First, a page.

View Full Version : sinar 4x5 camera questions

29-Jun-2008, 09:36
i've been contemplating purchasing a used sinar f/f2 or comparable model off of the 'bay, and have just a few questions:

1. does the sinar system use the international graflock back?(so i could use my da yi 6x12 rollfilm back with it).

2. for using on location, how easy is it to tote around(i know they're not small, but if walking 100-200 yards max from vehicle)

3. compare to other models/manufacturers. (cambo, linhof, arca swiss, etc...)

4. does the f/f2 have the locking gears like some of the newer sinar models that have come out more recently?

5. has anyone out there used on in conjunction with a digital back setup? most of the things i shoot now are with a view camera or my rz67, and clients are usually present when shooting. and since polaroid has gone away, digital back is the only road i can go to get close to the resolution in a fast solution.



Ron Marshall
29-Jun-2008, 10:23
I have an F1, it is light-weight and compact enough for a 100 yard carry.

It has a Graflok back.

It is very sturdy and well built.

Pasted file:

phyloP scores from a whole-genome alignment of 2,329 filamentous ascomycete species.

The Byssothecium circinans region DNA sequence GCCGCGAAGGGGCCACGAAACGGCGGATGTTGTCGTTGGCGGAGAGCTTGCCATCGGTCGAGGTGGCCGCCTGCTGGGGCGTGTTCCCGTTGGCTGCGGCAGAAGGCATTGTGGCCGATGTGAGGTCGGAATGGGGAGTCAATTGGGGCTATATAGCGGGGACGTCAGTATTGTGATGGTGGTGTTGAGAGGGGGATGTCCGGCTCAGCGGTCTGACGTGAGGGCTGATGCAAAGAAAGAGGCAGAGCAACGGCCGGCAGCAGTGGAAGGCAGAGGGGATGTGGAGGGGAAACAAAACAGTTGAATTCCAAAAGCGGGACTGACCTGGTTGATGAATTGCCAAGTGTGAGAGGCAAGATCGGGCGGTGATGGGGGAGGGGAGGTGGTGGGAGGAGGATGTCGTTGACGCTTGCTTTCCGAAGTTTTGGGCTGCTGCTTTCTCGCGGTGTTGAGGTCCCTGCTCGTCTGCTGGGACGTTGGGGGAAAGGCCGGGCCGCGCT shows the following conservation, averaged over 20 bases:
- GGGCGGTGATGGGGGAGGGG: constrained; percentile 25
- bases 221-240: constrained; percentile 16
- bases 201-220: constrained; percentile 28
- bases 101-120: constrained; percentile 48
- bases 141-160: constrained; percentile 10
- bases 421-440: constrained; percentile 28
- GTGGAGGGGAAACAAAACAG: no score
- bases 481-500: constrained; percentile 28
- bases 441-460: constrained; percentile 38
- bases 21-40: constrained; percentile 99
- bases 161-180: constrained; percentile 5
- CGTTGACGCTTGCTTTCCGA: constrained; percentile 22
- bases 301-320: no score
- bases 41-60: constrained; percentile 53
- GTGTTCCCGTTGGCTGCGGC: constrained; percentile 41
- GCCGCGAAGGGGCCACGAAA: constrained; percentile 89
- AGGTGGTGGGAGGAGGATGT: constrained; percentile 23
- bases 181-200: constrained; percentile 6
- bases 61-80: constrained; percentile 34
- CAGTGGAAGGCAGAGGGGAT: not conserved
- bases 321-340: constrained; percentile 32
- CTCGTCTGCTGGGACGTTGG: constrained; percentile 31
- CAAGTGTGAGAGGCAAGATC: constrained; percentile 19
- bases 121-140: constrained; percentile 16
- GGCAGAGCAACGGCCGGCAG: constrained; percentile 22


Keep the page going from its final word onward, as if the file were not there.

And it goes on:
None of the movements are geared, though they are smooth enough that I have not found that to be a problem. The P models are geared, but heavier and bulkier.

I have not used a digital back on it so cannot comment.

Gene McCluney
29-Jun-2008, 11:05
The Sinar system is not particularly light weight or easy to transport for location photography. I have a "P-expert" system, which is indeed heavier than the "F" system, but I only use it for studio work..much preferring other choices for location work.

They do have Graflock backs, positionable for horizontal or vertical shots, and can accept a wide variety of digital backs..I have a Betterlight scanning back I use with mine sometimes..only in the studio.

While Polaroid instant film has gone away, Fuji 4x5 Instant "pack" film is still going strong, and that is what I have transitioned to for my testing purposes, and it works as well or even better in color clarity than the older Polaroid stocks. A 4x5 "pack-film" back that holds a 10-exposure pack will fit under the ground glass (on a Sinar) like a big fat film-holder, so you can test quite easily. And..the Fuji 4x5 pack film is cheaper per-sheet than the old Polaroid individual sheet 4x5 stock was. (about 1/2 the price)

29-Jun-2008, 11:37
thanks guys.